As I read this article, as well as your posts on other subjects, I have to say, I’m moved by your open-minded attitude about things. I’m an active Latter Day Saint and I read a lot of hate-comments about us on the web, especially since the recent election. I think if more people of different faiths or of no faith at all (including people of my own faith) could have the type of journey you’ve had and were as accepting, the world would be a much better place.

        I also had to laugh about the Harry Potter analogy, since, as I read this, my wife is sitting at a desk behind me listening to Harry Potter and the Goblet of Fire on audio tape while she works. That’s awesome.

      • Niles Chandler says:

        Whoa. Hey, props and all, but I gotta say, man, are you really sure about that?

        It’s one thing to point out that personal fears and insecurities and feelings of inadequacy, IN GENERAL, are part of the human condition, that they are common even in people who are very smart and talented. Certainly true enough.

        But to suggest that, therefore, the “boggart” of negative self-image carried by any one person will be essentially EQUAL in size and intensity to everyone else’s–

        and that the ratio of how much of it comes from inside a person, and how much from outside, is the same in all of us–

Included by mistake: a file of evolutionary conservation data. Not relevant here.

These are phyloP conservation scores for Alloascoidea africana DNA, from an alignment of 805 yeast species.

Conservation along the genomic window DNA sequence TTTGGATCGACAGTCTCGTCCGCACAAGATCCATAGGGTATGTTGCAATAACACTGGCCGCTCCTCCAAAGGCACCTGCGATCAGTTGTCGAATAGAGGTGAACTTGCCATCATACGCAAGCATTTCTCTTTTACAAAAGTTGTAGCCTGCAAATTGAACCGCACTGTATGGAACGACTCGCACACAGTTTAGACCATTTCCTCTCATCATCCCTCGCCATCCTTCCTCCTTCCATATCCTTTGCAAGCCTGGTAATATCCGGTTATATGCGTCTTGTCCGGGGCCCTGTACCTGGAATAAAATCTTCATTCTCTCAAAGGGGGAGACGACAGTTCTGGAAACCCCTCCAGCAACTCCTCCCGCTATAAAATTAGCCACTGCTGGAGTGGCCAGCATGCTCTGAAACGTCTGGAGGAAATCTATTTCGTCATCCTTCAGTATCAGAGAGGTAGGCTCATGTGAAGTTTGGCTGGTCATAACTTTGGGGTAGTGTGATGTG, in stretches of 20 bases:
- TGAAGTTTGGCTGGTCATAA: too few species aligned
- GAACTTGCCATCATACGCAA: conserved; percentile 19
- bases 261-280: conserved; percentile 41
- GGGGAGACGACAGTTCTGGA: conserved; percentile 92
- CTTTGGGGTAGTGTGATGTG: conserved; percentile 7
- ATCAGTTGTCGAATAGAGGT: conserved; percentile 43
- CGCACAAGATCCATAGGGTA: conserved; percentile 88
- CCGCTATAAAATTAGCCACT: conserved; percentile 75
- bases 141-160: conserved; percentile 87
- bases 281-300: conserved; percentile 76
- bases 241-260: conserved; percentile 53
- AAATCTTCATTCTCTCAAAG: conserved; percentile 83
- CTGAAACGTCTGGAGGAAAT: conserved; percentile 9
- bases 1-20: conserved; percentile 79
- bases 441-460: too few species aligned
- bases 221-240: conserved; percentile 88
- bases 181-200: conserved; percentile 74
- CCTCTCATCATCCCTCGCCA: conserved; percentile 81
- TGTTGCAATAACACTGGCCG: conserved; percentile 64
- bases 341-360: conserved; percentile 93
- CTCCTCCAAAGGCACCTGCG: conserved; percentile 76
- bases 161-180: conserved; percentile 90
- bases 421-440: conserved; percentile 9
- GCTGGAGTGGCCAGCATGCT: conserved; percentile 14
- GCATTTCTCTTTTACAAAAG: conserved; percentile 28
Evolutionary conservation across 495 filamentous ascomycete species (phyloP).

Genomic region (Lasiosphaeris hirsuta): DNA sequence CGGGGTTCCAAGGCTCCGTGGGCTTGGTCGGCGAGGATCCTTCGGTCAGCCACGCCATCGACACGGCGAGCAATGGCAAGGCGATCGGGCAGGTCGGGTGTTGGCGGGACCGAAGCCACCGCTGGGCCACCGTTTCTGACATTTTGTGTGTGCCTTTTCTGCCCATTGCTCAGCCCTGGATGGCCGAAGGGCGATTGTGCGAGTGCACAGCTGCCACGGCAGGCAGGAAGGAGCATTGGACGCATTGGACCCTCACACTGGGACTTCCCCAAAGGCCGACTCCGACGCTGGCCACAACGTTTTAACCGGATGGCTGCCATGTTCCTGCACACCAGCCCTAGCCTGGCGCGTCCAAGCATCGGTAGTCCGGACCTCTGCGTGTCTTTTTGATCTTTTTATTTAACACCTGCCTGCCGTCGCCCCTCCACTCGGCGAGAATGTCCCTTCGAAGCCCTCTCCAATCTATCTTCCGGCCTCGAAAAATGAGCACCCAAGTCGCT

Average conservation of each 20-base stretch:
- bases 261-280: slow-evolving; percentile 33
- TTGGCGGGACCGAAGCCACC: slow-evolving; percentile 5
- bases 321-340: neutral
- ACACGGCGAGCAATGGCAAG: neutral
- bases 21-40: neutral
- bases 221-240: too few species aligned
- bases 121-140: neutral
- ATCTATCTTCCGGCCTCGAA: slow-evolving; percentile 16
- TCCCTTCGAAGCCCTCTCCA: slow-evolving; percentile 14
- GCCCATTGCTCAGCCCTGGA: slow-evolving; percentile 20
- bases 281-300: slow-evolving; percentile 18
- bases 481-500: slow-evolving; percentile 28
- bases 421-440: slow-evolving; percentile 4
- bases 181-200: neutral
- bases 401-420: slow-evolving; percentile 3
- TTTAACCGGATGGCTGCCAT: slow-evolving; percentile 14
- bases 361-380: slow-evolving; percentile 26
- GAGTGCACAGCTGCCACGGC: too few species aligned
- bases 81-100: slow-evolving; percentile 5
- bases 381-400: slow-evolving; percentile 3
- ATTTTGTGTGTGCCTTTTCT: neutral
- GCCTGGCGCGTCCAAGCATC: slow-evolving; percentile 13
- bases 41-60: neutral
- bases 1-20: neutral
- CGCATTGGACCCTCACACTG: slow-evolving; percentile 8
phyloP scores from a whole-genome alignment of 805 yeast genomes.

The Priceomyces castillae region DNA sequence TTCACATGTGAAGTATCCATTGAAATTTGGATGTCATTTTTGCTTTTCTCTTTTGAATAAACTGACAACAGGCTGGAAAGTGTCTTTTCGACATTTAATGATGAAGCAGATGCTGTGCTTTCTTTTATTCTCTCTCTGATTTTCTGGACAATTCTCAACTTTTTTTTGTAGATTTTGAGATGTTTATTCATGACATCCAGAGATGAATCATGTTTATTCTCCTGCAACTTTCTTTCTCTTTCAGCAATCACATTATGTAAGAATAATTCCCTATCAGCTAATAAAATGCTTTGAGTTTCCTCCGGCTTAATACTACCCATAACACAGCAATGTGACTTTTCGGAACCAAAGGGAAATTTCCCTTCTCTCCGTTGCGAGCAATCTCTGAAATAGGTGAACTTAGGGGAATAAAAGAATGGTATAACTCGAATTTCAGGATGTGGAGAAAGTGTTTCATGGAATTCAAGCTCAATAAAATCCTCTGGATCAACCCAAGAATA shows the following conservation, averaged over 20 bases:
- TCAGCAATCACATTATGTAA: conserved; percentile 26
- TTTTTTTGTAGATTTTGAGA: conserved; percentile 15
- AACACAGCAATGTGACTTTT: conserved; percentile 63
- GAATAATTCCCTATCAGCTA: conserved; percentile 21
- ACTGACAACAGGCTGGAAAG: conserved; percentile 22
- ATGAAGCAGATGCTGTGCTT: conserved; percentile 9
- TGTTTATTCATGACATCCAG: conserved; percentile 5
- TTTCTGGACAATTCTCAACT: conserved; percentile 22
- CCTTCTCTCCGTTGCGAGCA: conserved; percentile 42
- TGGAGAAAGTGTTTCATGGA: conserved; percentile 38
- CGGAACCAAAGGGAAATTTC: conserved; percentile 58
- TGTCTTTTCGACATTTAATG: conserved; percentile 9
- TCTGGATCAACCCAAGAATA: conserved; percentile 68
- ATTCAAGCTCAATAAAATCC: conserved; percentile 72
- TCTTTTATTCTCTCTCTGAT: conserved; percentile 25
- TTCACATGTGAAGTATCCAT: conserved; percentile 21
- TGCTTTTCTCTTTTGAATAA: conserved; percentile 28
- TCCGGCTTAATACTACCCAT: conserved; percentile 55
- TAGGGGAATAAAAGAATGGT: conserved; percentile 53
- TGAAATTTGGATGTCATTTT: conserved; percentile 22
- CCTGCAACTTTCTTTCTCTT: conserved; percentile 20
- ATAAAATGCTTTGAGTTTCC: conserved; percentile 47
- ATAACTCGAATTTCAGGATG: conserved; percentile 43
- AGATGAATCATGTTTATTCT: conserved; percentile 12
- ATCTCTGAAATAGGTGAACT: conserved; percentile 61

and that, in fact, the insecurity comes entirely from within our individual selves, and will be essentially eternal and unchanging, except for the guise in which it appears–

        so that external forces (such as religion) possess no real power of their own to amplify and exaggerate said “boggart”, rather they are merely skins that we choose to dress it in…

        …well, that’s a HUGE leap.

        While self-doubts and insecurities are (probably) universal, it does not automatically follow that ALL of them are natural and inevitable.

        Think of people who have been emotionally abandoned during childhood– or emotionally abused, year after year, before they are old enough to defend themselves: “You’re so stupid– you’re never going to amount to anything!” Maybe add sexual abuse to the equation. Now imagine their boggart. How could we plausibly claim that NONE of it “came from” a source that was outside of them? Isn’t their abuse likely to saddle them with more insecurities and deeper feelings of worthlessness than would be felt by someone who grew up in a healthy, loving, supportive family?

        Now look at your friend’s situation. For decades I have heard radio preachers try to discredit homosexuality by saying, “Look at all the guilt and shame they carry around with them– it shows they know how wrong their lifestyle is.” My response, and that of many others, is: “Oh, yeah, right. You want us to assume that all of their guilt and shame is inherently ‘natural’ and justified. We’re not supposed to notice that religious sects like yours have worked hard to INDUCE gay people’s guilt and shame, for many centuries now, and it starts when they’re very young in your churches and don’t know how to defend themselves against your indoctrination!” Are we to believe that religious taboos and homophobia have had NO substantial effect on such feelings? That’s like giving an undeserved free pass to the institutional forces that push them on us.